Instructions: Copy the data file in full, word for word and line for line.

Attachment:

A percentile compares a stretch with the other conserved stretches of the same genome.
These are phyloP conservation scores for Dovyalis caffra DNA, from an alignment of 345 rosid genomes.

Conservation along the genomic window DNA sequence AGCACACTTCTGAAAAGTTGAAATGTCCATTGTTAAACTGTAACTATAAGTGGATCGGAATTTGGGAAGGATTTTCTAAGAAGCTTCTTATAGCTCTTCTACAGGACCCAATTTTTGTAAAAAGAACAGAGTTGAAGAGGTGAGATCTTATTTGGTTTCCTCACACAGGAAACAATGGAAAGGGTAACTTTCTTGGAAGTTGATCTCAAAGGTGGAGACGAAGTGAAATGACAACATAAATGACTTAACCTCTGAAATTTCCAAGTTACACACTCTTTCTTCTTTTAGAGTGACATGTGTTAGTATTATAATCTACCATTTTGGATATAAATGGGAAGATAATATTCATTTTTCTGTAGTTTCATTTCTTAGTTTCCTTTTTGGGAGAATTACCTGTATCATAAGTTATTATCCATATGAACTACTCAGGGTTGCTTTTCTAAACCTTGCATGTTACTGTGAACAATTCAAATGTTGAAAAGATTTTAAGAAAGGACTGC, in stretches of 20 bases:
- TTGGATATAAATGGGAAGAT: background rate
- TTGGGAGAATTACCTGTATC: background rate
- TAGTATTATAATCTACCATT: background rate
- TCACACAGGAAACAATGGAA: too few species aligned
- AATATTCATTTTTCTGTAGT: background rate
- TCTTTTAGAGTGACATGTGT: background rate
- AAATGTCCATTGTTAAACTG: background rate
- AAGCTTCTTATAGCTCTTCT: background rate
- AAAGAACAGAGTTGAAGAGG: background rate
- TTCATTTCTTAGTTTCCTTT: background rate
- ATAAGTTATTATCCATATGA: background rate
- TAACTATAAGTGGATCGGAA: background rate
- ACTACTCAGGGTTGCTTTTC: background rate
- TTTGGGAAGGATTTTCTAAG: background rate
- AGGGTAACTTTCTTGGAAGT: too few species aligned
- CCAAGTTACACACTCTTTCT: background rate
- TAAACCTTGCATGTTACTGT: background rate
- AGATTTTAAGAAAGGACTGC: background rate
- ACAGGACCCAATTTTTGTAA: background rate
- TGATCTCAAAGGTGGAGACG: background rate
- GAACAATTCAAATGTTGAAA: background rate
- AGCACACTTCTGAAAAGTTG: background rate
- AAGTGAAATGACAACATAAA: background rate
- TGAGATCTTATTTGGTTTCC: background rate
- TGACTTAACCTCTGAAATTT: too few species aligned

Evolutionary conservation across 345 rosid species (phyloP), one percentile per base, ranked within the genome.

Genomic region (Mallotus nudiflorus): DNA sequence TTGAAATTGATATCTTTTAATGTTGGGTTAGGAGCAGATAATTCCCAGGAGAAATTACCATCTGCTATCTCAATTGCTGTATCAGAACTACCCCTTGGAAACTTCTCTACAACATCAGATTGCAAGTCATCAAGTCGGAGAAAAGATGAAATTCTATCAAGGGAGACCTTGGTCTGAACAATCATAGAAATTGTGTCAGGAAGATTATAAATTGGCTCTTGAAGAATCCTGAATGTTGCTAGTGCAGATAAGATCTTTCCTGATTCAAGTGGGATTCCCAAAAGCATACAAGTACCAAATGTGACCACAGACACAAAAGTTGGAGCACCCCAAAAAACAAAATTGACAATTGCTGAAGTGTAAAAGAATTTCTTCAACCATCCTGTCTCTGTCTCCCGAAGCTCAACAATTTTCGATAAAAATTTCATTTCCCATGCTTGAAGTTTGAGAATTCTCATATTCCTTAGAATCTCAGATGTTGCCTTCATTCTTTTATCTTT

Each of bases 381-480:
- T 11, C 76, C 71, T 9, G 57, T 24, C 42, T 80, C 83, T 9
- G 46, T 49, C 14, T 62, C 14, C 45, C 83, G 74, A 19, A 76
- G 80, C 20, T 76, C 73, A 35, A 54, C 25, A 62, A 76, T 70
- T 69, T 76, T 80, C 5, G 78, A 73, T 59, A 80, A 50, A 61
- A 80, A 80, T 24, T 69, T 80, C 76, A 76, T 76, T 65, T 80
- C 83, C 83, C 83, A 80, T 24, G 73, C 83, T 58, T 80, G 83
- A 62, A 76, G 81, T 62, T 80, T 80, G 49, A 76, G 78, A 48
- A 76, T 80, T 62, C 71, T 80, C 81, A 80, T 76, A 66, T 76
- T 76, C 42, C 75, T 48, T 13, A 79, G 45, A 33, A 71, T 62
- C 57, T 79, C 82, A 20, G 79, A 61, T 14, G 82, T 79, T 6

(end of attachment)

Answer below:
A percentile compares a stretch with the other conserved stretches of the same genome.
These are phyloP conservation scores for Dovyalis caffra DNA, from an alignment of 345 rosid genomes.

Conservation along the genomic window DNA sequence AGCACACTTCTGAAAAGTTGAAATGTCCATTGTTAAACTGTAACTATAAGTGGATCGGAATTTGGGAAGGATTTTCTAAGAAGCTTCTTATAGCTCTTCTACAGGACCCAATTTTTGTAAAAAGAACAGAGTTGAAGAGGTGAGATCTTATTTGGTTTCCTCACACAGGAAACAATGGAAAGGGTAACTTTCTTGGAAGTTGATCTCAAAGGTGGAGACGAAGTGAAATGACAACATAAATGACTTAACCTCTGAAATTTCCAAGTTACACACTCTTTCTTCTTTTAGAGTGACATGTGTTAGTATTATAATCTACCATTTTGGATATAAATGGGAAGATAATATTCATTTTTCTGTAGTTTCATTTCTTAGTTTCCTTTTTGGGAGAATTACCTGTATCATAAGTTATTATCCATATGAACTACTCAGGGTTGCTTTTCTAAACCTTGCATGTTACTGTGAACAATTCAAATGTTGAAAAGATTTTAAGAAAGGACTGC, in stretches of 20 bases:
- TTGGATATAAATGGGAAGAT: background rate
- TTGGGAGAATTACCTGTATC: background rate
- TAGTATTATAATCTACCATT: background rate
- TCACACAGGAAACAATGGAA: too few species aligned
- AATATTCATTTTTCTGTAGT: background rate
- TCTTTTAGAGTGACATGTGT: background rate
- AAATGTCCATTGTTAAACTG: background rate
- AAGCTTCTTATAGCTCTTCT: background rate
- AAAGAACAGAGTTGAAGAGG: background rate
- TTCATTTCTTAGTTTCCTTT: background rate
- ATAAGTTATTATCCATATGA: background rate
- TAACTATAAGTGGATCGGAA: background rate
- ACTACTCAGGGTTGCTTTTC: background rate
- TTTGGGAAGGATTTTCTAAG: background rate
- AGGGTAACTTTCTTGGAAGT: too few species aligned
- CCAAGTTACACACTCTTTCT: background rate
- TAAACCTTGCATGTTACTGT: background rate
- AGATTTTAAGAAAGGACTGC: background rate
- ACAGGACCCAATTTTTGTAA: background rate
- TGATCTCAAAGGTGGAGACG: background rate
- GAACAATTCAAATGTTGAAA: background rate
- AGCACACTTCTGAAAAGTTG: background rate
- AAGTGAAATGACAACATAAA: background rate
- TGAGATCTTATTTGGTTTCC: background rate
- TGACTTAACCTCTGAAATTT: too few species aligned

Evolutionary conservation across 345 rosid species (phyloP), one percentile per base, ranked within the genome.

Genomic region (Mallotus nudiflorus): DNA sequence TTGAAATTGATATCTTTTAATGTTGGGTTAGGAGCAGATAATTCCCAGGAGAAATTACCATCTGCTATCTCAATTGCTGTATCAGAACTACCCCTTGGAAACTTCTCTACAACATCAGATTGCAAGTCATCAAGTCGGAGAAAAGATGAAATTCTATCAAGGGAGACCTTGGTCTGAACAATCATAGAAATTGTGTCAGGAAGATTATAAATTGGCTCTTGAAGAATCCTGAATGTTGCTAGTGCAGATAAGATCTTTCCTGATTCAAGTGGGATTCCCAAAAGCATACAAGTACCAAATGTGACCACAGACACAAAAGTTGGAGCACCCCAAAAAACAAAATTGACAATTGCTGAAGTGTAAAAGAATTTCTTCAACCATCCTGTCTCTGTCTCCCGAAGCTCAACAATTTTCGATAAAAATTTCATTTCCCATGCTTGAAGTTTGAGAATTCTCATATTCCTTAGAATCTCAGATGTTGCCTTCATTCTTTTATCTTT

Each of bases 381-480:
- T 11, C 76, C 71, T 9, G 57, T 24, C 42, T 80, C 83, T 9
- G 46, T 49, C 14, T 62, C 14, C 45, C 83, G 74, A 19, A 76
- G 80, C 20, T 76, C 73, A 35, A 54, C 25, A 62, A 76, T 70
- T 69, T 76, T 80, C 5, G 78, A 73, T 59, A 80, A 50, A 61
- A 80, A 80, T 24, T 69, T 80, C 76, A 76, T 76, T 65, T 80
- C 83, C 83, C 83, A 80, T 24, G 73, C 83, T 58, T 80, G 83
- A 62, A 76, G 81, T 62, T 80, T 80, G 49, A 76, G 78, A 48
- A 76, T 80, T 62, C 71, T 80, C 81, A 80, T 76, A 66, T 76
- T 76, C 42, C 75, T 48, T 13, A 79, G 45, A 33, A 71, T 62
- C 57, T 79, C 82, A 20, G 79, A 61, T 14, G 82, T 79, T 6